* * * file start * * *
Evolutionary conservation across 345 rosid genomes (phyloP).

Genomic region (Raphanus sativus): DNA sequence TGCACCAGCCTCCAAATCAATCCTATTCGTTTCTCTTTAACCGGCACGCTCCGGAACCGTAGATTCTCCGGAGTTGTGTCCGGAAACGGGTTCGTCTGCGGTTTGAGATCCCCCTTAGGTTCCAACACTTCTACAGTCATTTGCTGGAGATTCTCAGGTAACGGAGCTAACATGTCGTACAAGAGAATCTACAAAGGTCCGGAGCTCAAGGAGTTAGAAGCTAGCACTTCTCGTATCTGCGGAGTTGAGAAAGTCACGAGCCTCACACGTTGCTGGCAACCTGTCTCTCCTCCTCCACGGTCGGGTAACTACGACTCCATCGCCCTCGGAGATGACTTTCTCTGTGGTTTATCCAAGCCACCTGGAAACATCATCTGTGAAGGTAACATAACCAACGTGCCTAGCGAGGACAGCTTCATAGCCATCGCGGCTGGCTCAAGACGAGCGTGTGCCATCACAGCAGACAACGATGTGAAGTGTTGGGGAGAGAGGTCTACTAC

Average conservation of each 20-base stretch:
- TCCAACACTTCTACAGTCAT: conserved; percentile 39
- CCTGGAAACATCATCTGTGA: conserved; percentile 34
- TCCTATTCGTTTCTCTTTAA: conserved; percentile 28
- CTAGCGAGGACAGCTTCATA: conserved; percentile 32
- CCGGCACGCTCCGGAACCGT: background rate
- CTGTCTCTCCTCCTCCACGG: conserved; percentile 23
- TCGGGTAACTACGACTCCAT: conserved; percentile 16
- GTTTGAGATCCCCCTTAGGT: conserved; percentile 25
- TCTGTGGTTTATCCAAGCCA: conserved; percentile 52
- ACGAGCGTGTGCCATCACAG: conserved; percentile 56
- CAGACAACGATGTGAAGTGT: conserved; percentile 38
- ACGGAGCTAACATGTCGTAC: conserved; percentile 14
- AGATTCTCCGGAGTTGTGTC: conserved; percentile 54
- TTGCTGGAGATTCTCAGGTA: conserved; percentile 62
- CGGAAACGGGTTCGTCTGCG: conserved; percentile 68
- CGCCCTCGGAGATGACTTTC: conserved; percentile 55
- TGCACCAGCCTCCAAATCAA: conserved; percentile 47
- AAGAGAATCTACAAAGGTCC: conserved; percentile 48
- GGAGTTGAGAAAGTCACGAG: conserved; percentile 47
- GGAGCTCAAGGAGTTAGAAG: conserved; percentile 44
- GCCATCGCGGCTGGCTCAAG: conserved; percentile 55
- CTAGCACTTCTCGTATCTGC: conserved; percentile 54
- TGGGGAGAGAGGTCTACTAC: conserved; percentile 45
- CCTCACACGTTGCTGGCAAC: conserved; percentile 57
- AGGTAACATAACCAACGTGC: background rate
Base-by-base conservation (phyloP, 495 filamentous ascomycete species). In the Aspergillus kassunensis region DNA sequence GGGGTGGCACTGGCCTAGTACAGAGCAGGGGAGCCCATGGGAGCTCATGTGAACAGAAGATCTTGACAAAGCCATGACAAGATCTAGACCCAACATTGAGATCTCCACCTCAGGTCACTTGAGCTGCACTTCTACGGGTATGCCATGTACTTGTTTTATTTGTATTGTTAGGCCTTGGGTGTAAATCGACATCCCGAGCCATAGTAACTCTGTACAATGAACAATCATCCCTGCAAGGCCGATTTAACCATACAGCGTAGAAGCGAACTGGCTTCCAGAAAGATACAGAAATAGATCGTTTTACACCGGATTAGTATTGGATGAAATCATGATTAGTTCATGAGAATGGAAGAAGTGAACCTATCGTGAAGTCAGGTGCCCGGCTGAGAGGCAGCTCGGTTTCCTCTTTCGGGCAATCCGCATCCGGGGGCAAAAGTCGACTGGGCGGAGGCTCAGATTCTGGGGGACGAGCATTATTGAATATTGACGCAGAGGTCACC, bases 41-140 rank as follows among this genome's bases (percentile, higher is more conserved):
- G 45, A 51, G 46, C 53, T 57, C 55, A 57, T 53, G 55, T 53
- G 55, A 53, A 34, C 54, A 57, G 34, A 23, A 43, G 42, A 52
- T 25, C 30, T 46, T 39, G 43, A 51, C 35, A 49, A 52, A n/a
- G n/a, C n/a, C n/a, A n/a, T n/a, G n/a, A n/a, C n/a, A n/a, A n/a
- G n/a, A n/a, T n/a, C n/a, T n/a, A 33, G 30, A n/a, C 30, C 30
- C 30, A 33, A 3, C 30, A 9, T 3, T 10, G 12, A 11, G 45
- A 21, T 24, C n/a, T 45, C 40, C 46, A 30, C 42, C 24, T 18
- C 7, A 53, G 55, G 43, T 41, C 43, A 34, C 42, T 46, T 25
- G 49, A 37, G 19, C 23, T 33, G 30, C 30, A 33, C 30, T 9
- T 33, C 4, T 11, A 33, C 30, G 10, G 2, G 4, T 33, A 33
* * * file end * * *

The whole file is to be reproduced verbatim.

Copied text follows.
Evolutionary conservation across 345 rosid genomes (phyloP).

Genomic region (Raphanus sativus): DNA sequence TGCACCAGCCTCCAAATCAATCCTATTCGTTTCTCTTTAACCGGCACGCTCCGGAACCGTAGATTCTCCGGAGTTGTGTCCGGAAACGGGTTCGTCTGCGGTTTGAGATCCCCCTTAGGTTCCAACACTTCTACAGTCATTTGCTGGAGATTCTCAGGTAACGGAGCTAACATGTCGTACAAGAGAATCTACAAAGGTCCGGAGCTCAAGGAGTTAGAAGCTAGCACTTCTCGTATCTGCGGAGTTGAGAAAGTCACGAGCCTCACACGTTGCTGGCAACCTGTCTCTCCTCCTCCACGGTCGGGTAACTACGACTCCATCGCCCTCGGAGATGACTTTCTCTGTGGTTTATCCAAGCCACCTGGAAACATCATCTGTGAAGGTAACATAACCAACGTGCCTAGCGAGGACAGCTTCATAGCCATCGCGGCTGGCTCAAGACGAGCGTGTGCCATCACAGCAGACAACGATGTGAAGTGTTGGGGAGAGAGGTCTACTAC

Average conservation of each 20-base stretch:
- TCCAACACTTCTACAGTCAT: conserved; percentile 39
- CCTGGAAACATCATCTGTGA: conserved; percentile 34
- TCCTATTCGTTTCTCTTTAA: conserved; percentile 28
- CTAGCGAGGACAGCTTCATA: conserved; percentile 32
- CCGGCACGCTCCGGAACCGT: background rate
- CTGTCTCTCCTCCTCCACGG: conserved; percentile 23
- TCGGGTAACTACGACTCCAT: conserved; percentile 16
- GTTTGAGATCCCCCTTAGGT: conserved; percentile 25
- TCTGTGGTTTATCCAAGCCA: conserved; percentile 52
- ACGAGCGTGTGCCATCACAG: conserved; percentile 56
- CAGACAACGATGTGAAGTGT: conserved; percentile 38
- ACGGAGCTAACATGTCGTAC: conserved; percentile 14
- AGATTCTCCGGAGTTGTGTC: conserved; percentile 54
- TTGCTGGAGATTCTCAGGTA: conserved; percentile 62
- CGGAAACGGGTTCGTCTGCG: conserved; percentile 68
- CGCCCTCGGAGATGACTTTC: conserved; percentile 55
- TGCACCAGCCTCCAAATCAA: conserved; percentile 47
- AAGAGAATCTACAAAGGTCC: conserved; percentile 48
- GGAGTTGAGAAAGTCACGAG: conserved; percentile 47
- GGAGCTCAAGGAGTTAGAAG: conserved; percentile 44
- GCCATCGCGGCTGGCTCAAG: conserved; percentile 55
- CTAGCACTTCTCGTATCTGC: conserved; percentile 54
- TGGGGAGAGAGGTCTACTAC: conserved; percentile 45
- CCTCACACGTTGCTGGCAAC: conserved; percentile 57
- AGGTAACATAACCAACGTGC: background rate
Base-by-base conservation (phyloP, 495 filamentous ascomycete species). In the Aspergillus kassunensis region DNA sequence GGGGTGGCACTGGCCTAGTACAGAGCAGGGGAGCCCATGGGAGCTCATGTGAACAGAAGATCTTGACAAAGCCATGACAAGATCTAGACCCAACATTGAGATCTCCACCTCAGGTCACTTGAGCTGCACTTCTACGGGTATGCCATGTACTTGTTTTATTTGTATTGTTAGGCCTTGGGTGTAAATCGACATCCCGAGCCATAGTAACTCTGTACAATGAACAATCATCCCTGCAAGGCCGATTTAACCATACAGCGTAGAAGCGAACTGGCTTCCAGAAAGATACAGAAATAGATCGTTTTACACCGGATTAGTATTGGATGAAATCATGATTAGTTCATGAGAATGGAAGAAGTGAACCTATCGTGAAGTCAGGTGCCCGGCTGAGAGGCAGCTCGGTTTCCTCTTTCGGGCAATCCGCATCCGGGGGCAAAAGTCGACTGGGCGGAGGCTCAGATTCTGGGGGACGAGCATTATTGAATATTGACGCAGAGGTCACC, bases 41-140 rank as follows among this genome's bases (percentile, higher is more conserved):
- G 45, A 51, G 46, C 53, T 57, C 55, A 57, T 53, G 55, T 53
- G 55, A 53, A 34, C 54, A 57, G 34, A 23, A 43, G 42, A 52
- T 25, C 30, T 46, T 39, G 43, A 51, C 35, A 49, A 52, A n/a
- G n/a, C n/a, C n/a, A n/a, T n/a, G n/a, A n/a, C n/a, A n/a, A n/a
- G n/a, A n/a, T n/a, C n/a, T n/a, A 33, G 30, A n/a, C 30, C 30
- C 30, A 33, A 3, C 30, A 9, T 3, T 10, G 12, A 11, G 45
- A 21, T 24, C n/a, T 45, C 40, C 46, A 30, C 42, C 24, T 18
- C 7, A 53, G 55, G 43, T 41, C 43, A 34, C 42, T 46, T 25
- G 49, A 37, G 19, C 23, T 33, G 30, C 30, A 33, C 30, T 9
- T 33, C 4, T 11, A 33, C 30, G 10, G 2, G 4, T 33, A 33